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Lecture 22 : Introduction to Phylogenetics
April 4, 2014
Last Time
Infinite alleles and stepwise
mutation models
Introduction to neutral theory
Molecular clock
Today
Introduction to phylogenetics
Phylogeography
Limitations of phylogenetic analysis
Coalescence introduction
Influence of demography on
coalescence time
Phylogenetics
 Study of the evolutionary relationships among individuals,
groups, or species
 Relationships often represented as dichotomous
branching tree
 Extremely common approach for detecting and displaying
relationships among genotypes
 Important in evolution, systematics, and ecology
(phylogeography)
Evolution
C
A
D
E
B
G
H
I
J
K
L
M
F
N
Slide adapted from Marta Riutart
O
P
Q
R
S
T
U
V
W
X
Y
Z
Ç
What is a phylogeny?
O
P
Q
R
S
T
U
V
W
X
Y
Z
Ç

Homology: similarity that is the result of inheritance from a common ancestor
Slide adapted from Marta Riutart
Phylogenetic Tree Terms
Group, cluster, clade
Leaves, Operational Taxonomic
Units (OTUs)
terminal branches
A
B
C
D
E
F
node
interior
branches
ROOT
Slide adapted from Marta Riutart
G
H
I
J
Tree Topology
Bacteria 1
Bacteria 2
Bacteria 3
Eukaryote 1
Eukaryote 2
Eukaryote 3
Eukaryote 4
(Bacteria1,(Bacteria2,Bacteria3),(Eukaryote1,((Eukaryote2,Eukaryote3),Eukaryote4)))
Bacteria 1
Bacteria 2
Bacteria 3
Eukaryote 1
Slide adapted from Marta Riutart
Eukaryote 2
Eukaryote 3
Eukaryote 4
Are these trees different?
How about these?
http://helix.biology.mcmaster.ca
Rooted versus Unrooted Trees
archaea
eukaryote
archaea
Unrooted tree
archaea
eukaryote
eukaryote
eukaryote
Rooted
by outgroup
bacteria outgroup
archaea
Monophyletic group
archaea
archaea
eukaryote
eukaryote
root
eukaryote
eukaryote
Slide adapted from Marta Riutart
Monophyletic
group
Rooting with D as
outgroup
G
A
F
E
B
D
C
A
B
C
G
E
F
Slide adapted from Marta Riutart
D
G
A
Now with C as outgroup
F
E
B
D
C
A
G
B
E
C
G
F
E
D
F
A
B
D
C
Which of these four trees is different?
Baum et al.
UPGMA Method
Use all pairwise
comparisons to make
dendrogram
UPGMA:Unweighted
Pairwise Groups
Method using
Arithmetic Means
Hierarchically link most
closely related
individuals
Read the Lab 11 Introduction!
Phenetics (distance) vs Cladistics
(character state based)
Lowe, Harris, and Ashton 2004
Parsimony Methods
 Based on underlying genealogical relationships among alleles
 Occam’s Razor: simplest scenario is the most likely
 Useful for depicting evolutionary relationships among taxa or
populations
 Choose tree that requires
smallest number of steps
(mutations) to produce
observed relationships
Choosing Phylogenetic Trees
MANY possible trees can be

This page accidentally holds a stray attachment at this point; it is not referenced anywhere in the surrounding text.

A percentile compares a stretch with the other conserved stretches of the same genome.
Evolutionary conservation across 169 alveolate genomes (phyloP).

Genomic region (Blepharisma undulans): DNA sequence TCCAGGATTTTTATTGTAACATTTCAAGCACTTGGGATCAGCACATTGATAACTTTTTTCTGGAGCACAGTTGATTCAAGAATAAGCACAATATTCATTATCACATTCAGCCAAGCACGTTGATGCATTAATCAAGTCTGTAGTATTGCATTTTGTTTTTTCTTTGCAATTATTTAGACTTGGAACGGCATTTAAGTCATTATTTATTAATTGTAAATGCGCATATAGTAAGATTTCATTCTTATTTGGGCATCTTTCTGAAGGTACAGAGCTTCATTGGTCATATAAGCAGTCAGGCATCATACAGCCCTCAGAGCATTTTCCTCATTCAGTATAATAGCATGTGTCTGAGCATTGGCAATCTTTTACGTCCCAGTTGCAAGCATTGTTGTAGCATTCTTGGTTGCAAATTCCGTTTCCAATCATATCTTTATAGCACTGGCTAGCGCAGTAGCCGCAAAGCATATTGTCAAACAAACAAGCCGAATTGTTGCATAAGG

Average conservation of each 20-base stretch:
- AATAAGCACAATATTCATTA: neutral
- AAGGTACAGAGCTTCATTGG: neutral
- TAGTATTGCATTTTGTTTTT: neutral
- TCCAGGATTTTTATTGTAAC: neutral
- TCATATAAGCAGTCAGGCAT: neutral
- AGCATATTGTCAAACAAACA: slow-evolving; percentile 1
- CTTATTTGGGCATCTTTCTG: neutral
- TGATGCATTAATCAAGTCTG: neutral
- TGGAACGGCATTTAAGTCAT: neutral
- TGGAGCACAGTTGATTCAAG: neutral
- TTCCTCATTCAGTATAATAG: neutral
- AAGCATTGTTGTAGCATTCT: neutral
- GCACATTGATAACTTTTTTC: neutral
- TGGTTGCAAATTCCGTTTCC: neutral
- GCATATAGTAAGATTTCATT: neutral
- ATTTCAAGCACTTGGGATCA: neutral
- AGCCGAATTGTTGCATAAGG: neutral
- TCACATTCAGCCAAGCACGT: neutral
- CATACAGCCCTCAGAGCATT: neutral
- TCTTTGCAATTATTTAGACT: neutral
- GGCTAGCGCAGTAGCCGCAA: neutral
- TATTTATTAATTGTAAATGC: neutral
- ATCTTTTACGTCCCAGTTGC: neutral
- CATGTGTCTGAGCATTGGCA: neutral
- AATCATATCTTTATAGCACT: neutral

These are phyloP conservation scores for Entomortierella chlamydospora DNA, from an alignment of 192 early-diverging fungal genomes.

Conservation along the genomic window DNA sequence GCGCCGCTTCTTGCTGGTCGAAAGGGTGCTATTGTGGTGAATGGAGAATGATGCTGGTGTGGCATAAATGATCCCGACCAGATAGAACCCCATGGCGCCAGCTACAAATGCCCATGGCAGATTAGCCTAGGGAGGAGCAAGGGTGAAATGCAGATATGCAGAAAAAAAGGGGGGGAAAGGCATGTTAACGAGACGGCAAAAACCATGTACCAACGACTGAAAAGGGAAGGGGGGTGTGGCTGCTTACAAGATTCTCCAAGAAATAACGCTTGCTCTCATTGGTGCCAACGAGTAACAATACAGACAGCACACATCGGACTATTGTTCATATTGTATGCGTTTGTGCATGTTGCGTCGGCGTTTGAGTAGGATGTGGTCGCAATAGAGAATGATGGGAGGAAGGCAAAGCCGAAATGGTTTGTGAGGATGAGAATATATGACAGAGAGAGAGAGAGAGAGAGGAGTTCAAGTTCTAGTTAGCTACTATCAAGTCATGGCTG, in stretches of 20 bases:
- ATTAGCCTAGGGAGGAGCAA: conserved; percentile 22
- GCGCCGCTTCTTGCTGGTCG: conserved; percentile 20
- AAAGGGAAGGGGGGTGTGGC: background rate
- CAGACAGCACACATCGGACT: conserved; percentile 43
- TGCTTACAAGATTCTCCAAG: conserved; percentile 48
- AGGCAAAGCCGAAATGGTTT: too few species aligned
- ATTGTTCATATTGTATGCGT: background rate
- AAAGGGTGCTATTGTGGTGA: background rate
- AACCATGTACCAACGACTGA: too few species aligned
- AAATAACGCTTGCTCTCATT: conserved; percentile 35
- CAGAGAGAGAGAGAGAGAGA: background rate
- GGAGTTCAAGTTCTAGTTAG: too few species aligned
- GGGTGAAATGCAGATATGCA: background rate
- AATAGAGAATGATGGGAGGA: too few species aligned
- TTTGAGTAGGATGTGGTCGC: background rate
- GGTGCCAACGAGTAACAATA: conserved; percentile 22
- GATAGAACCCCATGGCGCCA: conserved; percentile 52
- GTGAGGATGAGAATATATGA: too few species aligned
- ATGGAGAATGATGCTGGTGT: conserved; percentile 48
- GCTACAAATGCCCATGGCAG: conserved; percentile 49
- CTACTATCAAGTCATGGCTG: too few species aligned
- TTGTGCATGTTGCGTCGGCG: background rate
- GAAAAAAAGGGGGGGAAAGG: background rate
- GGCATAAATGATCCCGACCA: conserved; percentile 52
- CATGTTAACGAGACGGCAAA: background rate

built for a given set of taxa
Very computationally
intensive to choose among
these
Lowe, Harris, and Ashton 2004
UN 
(2n  5)!
2 n 3 (n  3)!
RN 
(2n  3)!
 (2n  3)U n
n2
2 (n  2)!
Choosing Phylogenetic Trees
Many algorithms exist for
searching tree space
Local optima are problem:
need to traverse valleys to
get to other peaks
Heuristic search: cut trees up
systematically and
reassemble
Branch and bound: search for
optimal path through tree
space
Felsenstein 2004
9
8
9
10
9
9
9
7
8
11
11
5
Choosing Phylogenetic Trees

If multiple trees equally likely, select majority rule or consensus

Strict consensus is most conservative approach

Bootstrap data matrix (sample with replacement) to determine
robustness of nodes
E
60
Lowe, Harris, and Ashton 2004
A
D F
CB
60
60
Felsenstein 2004
Phylogeography
 The study of evolutionary relationships among individuals based
on phylogenetic analysis of DNA sequences in geographic context
 Can be used to infer evolutionary history of populations
 Migrations
 Population subdivisions
 Bottlenecks/Founder Effects
 Can provide insights on current relationships among populations
 Connectedness of populations
 Effects of landscape features on gene flow
Phylogeography
Topology of tree provides
clues about evolutionary
and ecological history of a
set of populations
Dispersal creates poor
correspondence between
geography and tree
topology
Vicariance (division of
populations preventing
gene flow among
subpopulations) results in
neat mapping of geography
onto haplotypes
Example: Pocket gophers (Geomys pinetis)
 Fossorial rodent that inhabits
3-state area in the U.S.
 RFLP for mtDNA of 87
individuals revealed 23
haplotypes
 Parsimony network reveals
geographic relationships
among haplotypes
 Haplotypes generally
confined to single populations
 Major east-west split in
distribution revealed
Avise 2004
Problems with using Phylogenetics for
Inferring Evolution
 It
is a black box: starting from end point,
reconstructing past based on assumed
evolutionary model
 Homologs versus paralogs
 Hybridization
 Differential evolutionary rates
 Assumes coalescence
Gene Orthology
 Phylogenetics
requires unambiguous identification of
orthologous genes
 Paralogous genes are duplicated copies that do not share
a common evolutionary history
 Difficult to determine orthology relationships
paralogs
paralogs
Lowe, Harris, Ashton 2004
paralogs
orthologs
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